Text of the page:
MTU Aero Engines: Award-Winning Technology

By Martina Vollmuth (MTU Aero Engines), MTU Aero Engines
05:14 PM, July 18, 2013

In view of increasingly scarce resources, rising fuel prices, and the growth in air traffic – which continues unabated at an average rate of 5 percent per year – passengers, people living in the vicinity of airports, authorities, organizations, and other players in the aviation industry are calling for more fuel-thrifty and cleaner aircraft and engines. MTU Aero Engines has been working on innovative technologies for decades to further improve the environmental compatibility of future engines.

The target: Each new engine is to burn less fuel and be cleaner and quieter than its predecessor model. The key to success: With the PurePower® PW1000G Geared Turbofan™ (GTF), MTU and its US partner Pratt & Whitney have developed a solution for meeting the exacting requirements of the future. They are building a highly advanced engine that burns 15 percent less fuel, emits 15 percent less CO2, and cuts the perceived noise level in half. It marks the debut of a new family of environmentally friendly engines.

InitiatorMTU Aero Engines
Project start

Contact person
Martina Vollmuth
German Industry’s 32nd Innovation Award

Project benefit

  • Saving of energy
  • Reduction in CO2 emissions
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An indispensable, key component of the GTF is MTU’s high-speed, low-pressure turbine. Germany’s leading engine builder has been specializing in low-pressure turbines (LPT) for aircraft engines for decades and has become the world’s technology leader in this field. The company’s masterpiece is the high-speed turbine for the GTF, which beats conventional models by a wide margin. MTU is the leading manufacturer of this engine component worldwide. In March and April 2013, the company won two German Industry Innovation Awards for the novel technology.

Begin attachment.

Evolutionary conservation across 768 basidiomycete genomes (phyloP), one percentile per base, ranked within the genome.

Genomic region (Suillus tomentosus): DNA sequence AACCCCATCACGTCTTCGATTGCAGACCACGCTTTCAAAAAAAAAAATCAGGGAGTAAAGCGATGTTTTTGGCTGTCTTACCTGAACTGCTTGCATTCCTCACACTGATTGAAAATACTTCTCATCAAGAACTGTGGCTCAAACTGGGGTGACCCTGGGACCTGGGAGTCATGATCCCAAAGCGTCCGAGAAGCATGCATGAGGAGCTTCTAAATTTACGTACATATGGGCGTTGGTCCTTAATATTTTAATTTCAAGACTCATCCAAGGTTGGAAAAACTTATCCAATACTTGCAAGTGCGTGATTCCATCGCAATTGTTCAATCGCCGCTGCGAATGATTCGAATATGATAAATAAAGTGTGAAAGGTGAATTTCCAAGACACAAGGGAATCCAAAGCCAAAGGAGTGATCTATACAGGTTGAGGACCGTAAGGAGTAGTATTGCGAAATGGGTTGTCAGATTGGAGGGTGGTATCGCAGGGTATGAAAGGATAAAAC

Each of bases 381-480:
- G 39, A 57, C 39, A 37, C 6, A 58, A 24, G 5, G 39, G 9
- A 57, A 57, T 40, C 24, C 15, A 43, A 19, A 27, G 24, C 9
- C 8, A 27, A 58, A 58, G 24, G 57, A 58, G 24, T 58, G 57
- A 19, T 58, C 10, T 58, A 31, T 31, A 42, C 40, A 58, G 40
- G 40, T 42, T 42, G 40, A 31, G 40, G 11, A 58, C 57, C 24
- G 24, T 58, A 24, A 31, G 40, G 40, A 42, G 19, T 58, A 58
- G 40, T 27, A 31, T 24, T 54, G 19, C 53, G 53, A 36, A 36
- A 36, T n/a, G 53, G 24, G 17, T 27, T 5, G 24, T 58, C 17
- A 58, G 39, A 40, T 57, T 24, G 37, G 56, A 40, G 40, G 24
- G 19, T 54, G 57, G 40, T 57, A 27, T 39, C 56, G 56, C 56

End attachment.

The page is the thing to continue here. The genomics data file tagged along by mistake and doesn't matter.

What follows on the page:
Photo: MTU Aero Engines
Photo: MTU Aero Engines

The geared turbofan is based on an entirely new engine architecture: What sets this innovative propulsion system apart is that it features a reduction gearbox between the fan – that is, the large rotor at the engine inlet – and the low-pressure turbine, which drives the fan. With today’s engines, the two are seated on a common shaft. Uncoupling the two components allows the fan with its large diameter to rotate more slowly and the turbine to rotate much faster. This lets the individual components achieve their respective optimum speeds, greatly boosting the geared turbofan’s efficiency. The result is a significant reduction in fuel consumption, emissions of CO2, and noise; moreover, the propulsion system is much lighter than a conventional engine, as it has fewer stages, and hence a lower parts count.

Apart from the high-speed, low-pressure turbine, MTU also contributes the forward four stages of the high-pressure compressor to the GTF. This new transonic compressor is characterized by a markedly increased efficiency, which gives it a clear edge over most existing commercial models. It comes as an all-blisk design – blisks (blade-integrated disks) are high-tech rotors in which the disk and blades are produced as a single piece, eliminating the need for blade roots and disk slots. This increases strength and lowers weight. The GTF is a textbook example of successful technology development funding: Two of its key components – the high-speed, low-pressure turbine and the high-pressure compressor – are based on technologies developed under national and European research programs. With both components, MTU is setting new standards worldwide.